It seems the social conservatives on the State Board of Education may be on their way to getting more ink than any other politicians in modern Texas history, a cause that will be helped in this Sunday's printing of The New York Times Magazine. Titled "How Christian Were the Founders?," the piece will include 8,100 words on their attempted Christianization of the social studies curriculum.
This year’s social-studies review has drawn the most attention for the battles over what names should be included in the roll call of history. But while ignoring Kennedy and upgrading Gingrich are significant moves, something more fundamental is on the agenda. The one thing that underlies the entire program of the nation’s Christian conservative activists is, naturally, religion. But it isn’t merely the case that their Christian orientation shapes their opinions on gay marriage, abortion and government spending. More elementally, they hold that the United States was founded by devout Christians and according to biblical precepts. This belief provides what they consider not only a theological but also, ultimately, a judicial grounding to their positions on social questions. When they proclaim that the United States is a “Christian nation,” they are not referring to the percentage of the population that ticks a certain box in a survey or census but to the country’s roots and the intent of the founders.
The Christian “truth” about America’s founding has long been taught in Christian schools, but not beyond. Recently, however — perhaps out of ire at what they see as an aggressive, secular, liberal agenda in Washington and perhaps also because they sense an opening in the battle, a sudden weakness in the lines of the secularists — some activists decided that the time was right to try to reshape the history that children in public schools study. Succeeding at this would help them toward their ultimate goal of reshaping American society. As Cynthia Dunbar, another Christian activist on the Texas board, put it, “The philosophy of the classroom in one generation will be the philosophy of the government in the next.”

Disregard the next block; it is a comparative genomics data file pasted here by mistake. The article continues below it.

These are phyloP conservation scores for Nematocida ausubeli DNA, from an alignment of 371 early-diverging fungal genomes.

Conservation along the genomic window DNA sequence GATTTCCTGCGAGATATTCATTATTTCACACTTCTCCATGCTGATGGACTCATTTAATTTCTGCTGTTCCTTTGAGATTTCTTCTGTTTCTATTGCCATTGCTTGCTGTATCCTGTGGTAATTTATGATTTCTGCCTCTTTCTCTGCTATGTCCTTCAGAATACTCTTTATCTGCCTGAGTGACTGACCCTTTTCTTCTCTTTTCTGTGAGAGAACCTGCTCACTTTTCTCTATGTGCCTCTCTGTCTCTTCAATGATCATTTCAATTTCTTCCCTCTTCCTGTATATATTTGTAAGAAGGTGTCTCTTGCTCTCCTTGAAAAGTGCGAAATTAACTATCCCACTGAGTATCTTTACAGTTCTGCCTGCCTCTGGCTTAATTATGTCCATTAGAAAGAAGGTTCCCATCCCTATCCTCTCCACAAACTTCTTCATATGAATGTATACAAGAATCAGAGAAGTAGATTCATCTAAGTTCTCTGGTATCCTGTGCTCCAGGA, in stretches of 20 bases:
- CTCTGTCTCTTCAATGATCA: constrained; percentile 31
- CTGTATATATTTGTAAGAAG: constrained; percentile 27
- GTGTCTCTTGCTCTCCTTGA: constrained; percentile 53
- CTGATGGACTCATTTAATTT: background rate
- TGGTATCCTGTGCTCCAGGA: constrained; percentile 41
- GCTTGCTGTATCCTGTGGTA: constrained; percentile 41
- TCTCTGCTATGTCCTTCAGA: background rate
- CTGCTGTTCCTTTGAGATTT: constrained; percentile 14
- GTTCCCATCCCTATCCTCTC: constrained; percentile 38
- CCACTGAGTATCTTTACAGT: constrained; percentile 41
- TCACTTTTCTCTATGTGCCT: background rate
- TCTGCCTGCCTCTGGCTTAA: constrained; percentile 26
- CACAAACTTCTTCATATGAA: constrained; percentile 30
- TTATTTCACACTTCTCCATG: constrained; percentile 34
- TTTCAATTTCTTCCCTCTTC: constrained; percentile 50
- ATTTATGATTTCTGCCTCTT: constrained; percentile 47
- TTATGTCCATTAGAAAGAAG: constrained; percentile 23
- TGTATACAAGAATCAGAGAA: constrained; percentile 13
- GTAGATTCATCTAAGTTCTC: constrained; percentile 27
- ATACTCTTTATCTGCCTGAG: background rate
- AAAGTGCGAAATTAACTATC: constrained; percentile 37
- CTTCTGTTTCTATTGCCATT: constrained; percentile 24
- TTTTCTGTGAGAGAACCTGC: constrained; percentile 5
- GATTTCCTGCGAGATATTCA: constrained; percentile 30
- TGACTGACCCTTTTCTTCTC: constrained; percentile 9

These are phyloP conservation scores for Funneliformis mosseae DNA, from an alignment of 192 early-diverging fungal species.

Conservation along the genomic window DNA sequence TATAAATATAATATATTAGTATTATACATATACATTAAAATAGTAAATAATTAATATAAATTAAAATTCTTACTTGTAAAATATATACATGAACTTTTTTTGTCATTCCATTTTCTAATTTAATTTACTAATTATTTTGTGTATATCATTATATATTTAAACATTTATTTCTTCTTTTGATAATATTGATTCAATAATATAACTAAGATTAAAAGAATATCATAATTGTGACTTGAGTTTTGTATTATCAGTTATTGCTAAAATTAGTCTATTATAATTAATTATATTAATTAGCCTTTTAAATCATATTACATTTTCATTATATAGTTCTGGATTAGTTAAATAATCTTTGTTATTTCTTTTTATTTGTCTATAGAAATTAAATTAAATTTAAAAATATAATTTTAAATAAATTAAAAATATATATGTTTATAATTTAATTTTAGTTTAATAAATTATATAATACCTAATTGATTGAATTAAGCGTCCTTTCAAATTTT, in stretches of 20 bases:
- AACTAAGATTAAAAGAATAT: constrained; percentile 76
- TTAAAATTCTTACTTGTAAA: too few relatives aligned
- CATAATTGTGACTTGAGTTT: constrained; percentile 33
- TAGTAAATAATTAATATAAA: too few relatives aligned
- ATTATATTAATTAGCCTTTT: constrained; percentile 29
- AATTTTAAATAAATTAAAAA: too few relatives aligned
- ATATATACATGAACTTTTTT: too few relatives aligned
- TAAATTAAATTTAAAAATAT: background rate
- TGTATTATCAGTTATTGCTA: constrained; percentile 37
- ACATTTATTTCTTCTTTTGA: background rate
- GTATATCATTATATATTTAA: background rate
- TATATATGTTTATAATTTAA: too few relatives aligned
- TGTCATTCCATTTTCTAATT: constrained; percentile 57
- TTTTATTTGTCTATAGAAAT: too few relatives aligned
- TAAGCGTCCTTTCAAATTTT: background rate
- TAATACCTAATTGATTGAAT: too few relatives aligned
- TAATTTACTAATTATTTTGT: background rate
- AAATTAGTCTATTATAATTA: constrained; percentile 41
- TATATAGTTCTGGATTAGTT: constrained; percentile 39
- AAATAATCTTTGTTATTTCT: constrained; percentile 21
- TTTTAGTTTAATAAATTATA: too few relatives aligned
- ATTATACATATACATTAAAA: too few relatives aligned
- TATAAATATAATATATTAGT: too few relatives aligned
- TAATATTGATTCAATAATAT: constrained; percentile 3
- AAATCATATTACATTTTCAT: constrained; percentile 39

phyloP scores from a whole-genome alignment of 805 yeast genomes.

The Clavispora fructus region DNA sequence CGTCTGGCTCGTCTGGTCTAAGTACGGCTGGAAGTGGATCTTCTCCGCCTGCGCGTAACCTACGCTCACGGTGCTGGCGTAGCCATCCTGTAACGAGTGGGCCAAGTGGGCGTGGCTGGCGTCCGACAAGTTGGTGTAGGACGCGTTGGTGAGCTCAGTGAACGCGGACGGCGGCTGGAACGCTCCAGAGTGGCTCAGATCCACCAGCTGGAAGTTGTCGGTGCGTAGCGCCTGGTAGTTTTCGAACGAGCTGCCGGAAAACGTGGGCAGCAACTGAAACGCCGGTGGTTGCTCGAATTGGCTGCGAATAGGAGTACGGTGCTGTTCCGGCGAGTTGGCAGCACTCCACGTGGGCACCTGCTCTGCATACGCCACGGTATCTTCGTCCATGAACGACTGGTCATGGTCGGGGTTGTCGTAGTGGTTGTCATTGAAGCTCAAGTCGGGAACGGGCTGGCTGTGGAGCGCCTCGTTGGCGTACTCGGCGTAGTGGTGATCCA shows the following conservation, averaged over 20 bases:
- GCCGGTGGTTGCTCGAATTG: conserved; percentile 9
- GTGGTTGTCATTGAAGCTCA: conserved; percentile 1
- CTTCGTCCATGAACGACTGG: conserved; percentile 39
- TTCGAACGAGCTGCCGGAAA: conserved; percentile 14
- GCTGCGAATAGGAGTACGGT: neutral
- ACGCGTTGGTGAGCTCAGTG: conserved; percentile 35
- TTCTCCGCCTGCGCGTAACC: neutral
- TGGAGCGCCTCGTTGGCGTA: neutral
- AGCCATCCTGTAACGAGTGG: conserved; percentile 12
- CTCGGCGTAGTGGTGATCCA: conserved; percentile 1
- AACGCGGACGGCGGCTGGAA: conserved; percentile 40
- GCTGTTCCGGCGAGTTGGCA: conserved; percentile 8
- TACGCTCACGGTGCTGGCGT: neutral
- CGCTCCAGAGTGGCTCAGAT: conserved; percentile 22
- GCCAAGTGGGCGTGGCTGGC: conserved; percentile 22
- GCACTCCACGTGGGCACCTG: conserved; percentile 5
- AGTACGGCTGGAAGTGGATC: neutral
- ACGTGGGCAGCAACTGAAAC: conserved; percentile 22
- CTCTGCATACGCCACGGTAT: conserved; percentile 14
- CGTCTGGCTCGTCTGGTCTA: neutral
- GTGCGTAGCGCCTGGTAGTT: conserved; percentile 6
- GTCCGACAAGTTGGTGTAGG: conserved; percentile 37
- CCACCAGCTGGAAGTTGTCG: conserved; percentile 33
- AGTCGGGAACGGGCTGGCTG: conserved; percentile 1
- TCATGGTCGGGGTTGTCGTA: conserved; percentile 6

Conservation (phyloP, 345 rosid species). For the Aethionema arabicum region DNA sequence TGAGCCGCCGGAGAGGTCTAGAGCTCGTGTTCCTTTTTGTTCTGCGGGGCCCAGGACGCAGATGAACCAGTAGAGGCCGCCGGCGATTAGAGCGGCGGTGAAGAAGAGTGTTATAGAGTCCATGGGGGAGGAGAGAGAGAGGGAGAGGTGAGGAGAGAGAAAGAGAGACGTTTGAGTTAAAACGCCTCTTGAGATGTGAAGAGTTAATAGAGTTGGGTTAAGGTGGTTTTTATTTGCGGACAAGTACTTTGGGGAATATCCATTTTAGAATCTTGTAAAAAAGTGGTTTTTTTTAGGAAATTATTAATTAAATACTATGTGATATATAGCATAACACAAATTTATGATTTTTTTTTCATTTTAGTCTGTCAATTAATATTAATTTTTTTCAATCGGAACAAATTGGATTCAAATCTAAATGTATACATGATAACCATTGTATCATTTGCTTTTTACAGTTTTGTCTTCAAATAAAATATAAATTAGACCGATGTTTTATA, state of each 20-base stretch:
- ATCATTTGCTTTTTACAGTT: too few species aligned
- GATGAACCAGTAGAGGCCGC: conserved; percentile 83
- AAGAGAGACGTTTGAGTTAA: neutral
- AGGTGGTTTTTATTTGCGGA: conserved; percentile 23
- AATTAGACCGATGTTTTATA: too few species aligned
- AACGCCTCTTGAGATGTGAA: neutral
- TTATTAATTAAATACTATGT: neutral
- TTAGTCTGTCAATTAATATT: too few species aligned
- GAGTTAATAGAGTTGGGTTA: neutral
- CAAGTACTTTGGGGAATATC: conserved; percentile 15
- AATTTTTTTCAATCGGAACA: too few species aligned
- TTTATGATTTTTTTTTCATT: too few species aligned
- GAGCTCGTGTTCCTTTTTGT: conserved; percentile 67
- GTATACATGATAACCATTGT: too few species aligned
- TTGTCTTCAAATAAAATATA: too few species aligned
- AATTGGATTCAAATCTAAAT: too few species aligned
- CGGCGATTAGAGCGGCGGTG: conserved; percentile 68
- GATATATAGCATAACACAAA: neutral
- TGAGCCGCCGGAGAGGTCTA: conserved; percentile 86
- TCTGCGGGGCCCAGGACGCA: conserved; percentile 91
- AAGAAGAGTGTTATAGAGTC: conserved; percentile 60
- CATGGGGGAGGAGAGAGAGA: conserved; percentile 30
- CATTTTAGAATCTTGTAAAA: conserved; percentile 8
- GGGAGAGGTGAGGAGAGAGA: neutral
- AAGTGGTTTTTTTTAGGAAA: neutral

The battle over the curriculum, which we chronicled heavily last month, is far from over. The board, which failed to get through a slew of controversial amendments at its last meeting, will take up the matter again in March. And it remains to be seen how aggressive the board's social conservatives will be in inserting their religious views on in the curriculum. As Times contributor Russell Shorto notes, board members made few overt moves to inject Christianity at the last meeting, perhaps out of worry over the bad publicity it would create — especially at a time when several in the socially conservative bloc are facing stiff campaign challenges.
Regarding religion, the writing teams had included in their guidelines some of the recommendations of the experts appointed by the Christian bloc but had chosen to ignore most. I was led to expect that the January meeting would see a torrent of religion amendments, in which Don McLeroy would reinsert items that the team failed to include, just as he did with other subjects in the past. Last November, over dinner at a Tex-Mex restaurant across the street from the Texas A&M campus, McLeroy vowed to do so, saying, “I’ll get the details in there.” At that time, he and others were full of information and bravado as they pushed toward the “Christian nation” goal. But at the January meeting, while there were many conservative political amendments, there were only a few religion amendments. When I talked to him afterward, he shrugged it off in an uncharacteristically vague way. “We’re basically happy with things,” he said.
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